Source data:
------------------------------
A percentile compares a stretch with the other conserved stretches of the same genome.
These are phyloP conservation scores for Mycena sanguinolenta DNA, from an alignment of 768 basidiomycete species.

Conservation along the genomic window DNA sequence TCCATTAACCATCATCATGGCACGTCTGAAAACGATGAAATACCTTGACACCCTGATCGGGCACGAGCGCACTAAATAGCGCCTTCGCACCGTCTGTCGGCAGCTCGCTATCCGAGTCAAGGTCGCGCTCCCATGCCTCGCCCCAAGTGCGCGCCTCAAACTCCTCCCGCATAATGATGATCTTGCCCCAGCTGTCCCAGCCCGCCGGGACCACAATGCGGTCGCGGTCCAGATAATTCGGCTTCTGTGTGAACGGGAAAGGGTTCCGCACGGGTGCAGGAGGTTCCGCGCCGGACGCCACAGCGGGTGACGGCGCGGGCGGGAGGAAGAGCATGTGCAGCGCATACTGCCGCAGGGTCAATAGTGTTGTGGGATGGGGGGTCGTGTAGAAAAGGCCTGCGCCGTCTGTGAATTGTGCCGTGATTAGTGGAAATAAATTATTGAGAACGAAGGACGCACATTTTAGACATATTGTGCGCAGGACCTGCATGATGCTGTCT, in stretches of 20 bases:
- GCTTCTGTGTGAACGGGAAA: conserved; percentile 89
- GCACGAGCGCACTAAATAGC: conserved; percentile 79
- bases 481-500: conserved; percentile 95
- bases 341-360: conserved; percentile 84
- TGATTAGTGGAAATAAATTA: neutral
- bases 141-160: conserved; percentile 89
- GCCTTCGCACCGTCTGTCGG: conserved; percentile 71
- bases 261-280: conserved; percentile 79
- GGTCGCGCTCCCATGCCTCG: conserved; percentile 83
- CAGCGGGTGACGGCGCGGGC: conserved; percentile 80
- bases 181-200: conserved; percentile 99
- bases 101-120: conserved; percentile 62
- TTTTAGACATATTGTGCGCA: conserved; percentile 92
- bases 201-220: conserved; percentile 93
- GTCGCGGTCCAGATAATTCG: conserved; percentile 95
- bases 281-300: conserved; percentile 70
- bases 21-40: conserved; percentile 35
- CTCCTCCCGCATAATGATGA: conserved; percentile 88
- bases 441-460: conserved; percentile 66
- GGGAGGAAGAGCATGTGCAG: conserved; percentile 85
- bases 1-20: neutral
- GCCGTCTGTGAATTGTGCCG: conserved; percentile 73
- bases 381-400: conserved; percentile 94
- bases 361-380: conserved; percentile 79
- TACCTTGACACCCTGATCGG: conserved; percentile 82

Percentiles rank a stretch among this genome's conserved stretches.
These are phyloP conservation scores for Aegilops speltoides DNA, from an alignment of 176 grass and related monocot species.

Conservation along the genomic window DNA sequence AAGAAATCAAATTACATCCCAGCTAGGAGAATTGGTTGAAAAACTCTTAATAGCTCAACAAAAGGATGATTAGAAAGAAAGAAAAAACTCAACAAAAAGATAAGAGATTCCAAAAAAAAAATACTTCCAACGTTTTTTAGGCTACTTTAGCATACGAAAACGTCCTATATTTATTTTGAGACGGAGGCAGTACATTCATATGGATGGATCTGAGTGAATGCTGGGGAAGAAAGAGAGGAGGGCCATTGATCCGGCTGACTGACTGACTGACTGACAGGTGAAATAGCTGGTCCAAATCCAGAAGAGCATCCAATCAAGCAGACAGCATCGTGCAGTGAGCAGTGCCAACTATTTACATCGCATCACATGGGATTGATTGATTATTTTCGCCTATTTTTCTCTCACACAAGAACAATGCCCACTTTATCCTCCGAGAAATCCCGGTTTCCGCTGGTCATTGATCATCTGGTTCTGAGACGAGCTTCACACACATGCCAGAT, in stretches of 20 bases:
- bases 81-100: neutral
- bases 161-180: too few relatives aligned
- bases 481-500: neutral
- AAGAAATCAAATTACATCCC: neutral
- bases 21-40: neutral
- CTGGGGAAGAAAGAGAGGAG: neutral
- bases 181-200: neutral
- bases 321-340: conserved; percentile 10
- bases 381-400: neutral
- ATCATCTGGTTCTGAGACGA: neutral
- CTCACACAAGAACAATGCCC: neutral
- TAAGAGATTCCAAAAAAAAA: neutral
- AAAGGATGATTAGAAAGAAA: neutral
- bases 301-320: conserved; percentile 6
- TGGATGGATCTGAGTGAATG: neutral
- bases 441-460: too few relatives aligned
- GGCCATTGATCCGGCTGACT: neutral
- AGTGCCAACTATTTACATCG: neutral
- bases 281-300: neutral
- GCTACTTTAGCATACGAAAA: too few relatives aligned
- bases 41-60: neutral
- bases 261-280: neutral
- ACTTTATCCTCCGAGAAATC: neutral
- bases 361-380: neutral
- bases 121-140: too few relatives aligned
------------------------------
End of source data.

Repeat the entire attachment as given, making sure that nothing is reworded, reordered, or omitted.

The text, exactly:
A percentile compares a stretch with the other conserved stretches of the same genome.
These are phyloP conservation scores for Mycena sanguinolenta DNA, from an alignment of 768 basidiomycete species.

Conservation along the genomic window DNA sequence TCCATTAACCATCATCATGGCACGTCTGAAAACGATGAAATACCTTGACACCCTGATCGGGCACGAGCGCACTAAATAGCGCCTTCGCACCGTCTGTCGGCAGCTCGCTATCCGAGTCAAGGTCGCGCTCCCATGCCTCGCCCCAAGTGCGCGCCTCAAACTCCTCCCGCATAATGATGATCTTGCCCCAGCTGTCCCAGCCCGCCGGGACCACAATGCGGTCGCGGTCCAGATAATTCGGCTTCTGTGTGAACGGGAAAGGGTTCCGCACGGGTGCAGGAGGTTCCGCGCCGGACGCCACAGCGGGTGACGGCGCGGGCGGGAGGAAGAGCATGTGCAGCGCATACTGCCGCAGGGTCAATAGTGTTGTGGGATGGGGGGTCGTGTAGAAAAGGCCTGCGCCGTCTGTGAATTGTGCCGTGATTAGTGGAAATAAATTATTGAGAACGAAGGACGCACATTTTAGACATATTGTGCGCAGGACCTGCATGATGCTGTCT, in stretches of 20 bases:
- GCTTCTGTGTGAACGGGAAA: conserved; percentile 89
- GCACGAGCGCACTAAATAGC: conserved; percentile 79
- bases 481-500: conserved; percentile 95
- bases 341-360: conserved; percentile 84
- TGATTAGTGGAAATAAATTA: neutral
- bases 141-160: conserved; percentile 89
- GCCTTCGCACCGTCTGTCGG: conserved; percentile 71
- bases 261-280: conserved; percentile 79
- GGTCGCGCTCCCATGCCTCG: conserved; percentile 83
- CAGCGGGTGACGGCGCGGGC: conserved; percentile 80
- bases 181-200: conserved; percentile 99
- bases 101-120: conserved; percentile 62
- TTTTAGACATATTGTGCGCA: conserved; percentile 92
- bases 201-220: conserved; percentile 93
- GTCGCGGTCCAGATAATTCG: conserved; percentile 95
- bases 281-300: conserved; percentile 70
- bases 21-40: conserved; percentile 35
- CTCCTCCCGCATAATGATGA: conserved; percentile 88
- bases 441-460: conserved; percentile 66
- GGGAGGAAGAGCATGTGCAG: conserved; percentile 85
- bases 1-20: neutral
- GCCGTCTGTGAATTGTGCCG: conserved; percentile 73
- bases 381-400: conserved; percentile 94
- bases 361-380: conserved; percentile 79
- TACCTTGACACCCTGATCGG: conserved; percentile 82

Percentiles rank a stretch among this genome's conserved stretches.
These are phyloP conservation scores for Aegilops speltoides DNA, from an alignment of 176 grass and related monocot species.

Conservation along the genomic window DNA sequence AAGAAATCAAATTACATCCCAGCTAGGAGAATTGGTTGAAAAACTCTTAATAGCTCAACAAAAGGATGATTAGAAAGAAAGAAAAAACTCAACAAAAAGATAAGAGATTCCAAAAAAAAAATACTTCCAACGTTTTTTAGGCTACTTTAGCATACGAAAACGTCCTATATTTATTTTGAGACGGAGGCAGTACATTCATATGGATGGATCTGAGTGAATGCTGGGGAAGAAAGAGAGGAGGGCCATTGATCCGGCTGACTGACTGACTGACTGACAGGTGAAATAGCTGGTCCAAATCCAGAAGAGCATCCAATCAAGCAGACAGCATCGTGCAGTGAGCAGTGCCAACTATTTACATCGCATCACATGGGATTGATTGATTATTTTCGCCTATTTTTCTCTCACACAAGAACAATGCCCACTTTATCCTCCGAGAAATCCCGGTTTCCGCTGGTCATTGATCATCTGGTTCTGAGACGAGCTTCACACACATGCCAGAT, in stretches of 20 bases:
- bases 81-100: neutral
- bases 161-180: too few relatives aligned
- bases 481-500: neutral
- AAGAAATCAAATTACATCCC: neutral
- bases 21-40: neutral
- CTGGGGAAGAAAGAGAGGAG: neutral
- bases 181-200: neutral
- bases 321-340: conserved; percentile 10
- bases 381-400: neutral
- ATCATCTGGTTCTGAGACGA: neutral
- CTCACACAAGAACAATGCCC: neutral
- TAAGAGATTCCAAAAAAAAA: neutral
- AAAGGATGATTAGAAAGAAA: neutral
- bases 301-320: conserved; percentile 6
- TGGATGGATCTGAGTGAATG: neutral
- bases 441-460: too few relatives aligned
- GGCCATTGATCCGGCTGACT: neutral
- AGTGCCAACTATTTACATCG: neutral
- bases 281-300: neutral
- GCTACTTTAGCATACGAAAA: too few relatives aligned
- bases 41-60: neutral
- bases 261-280: neutral
- ACTTTATCCTCCGAGAAATC: neutral
- bases 361-380: neutral
- bases 121-140: too few relatives aligned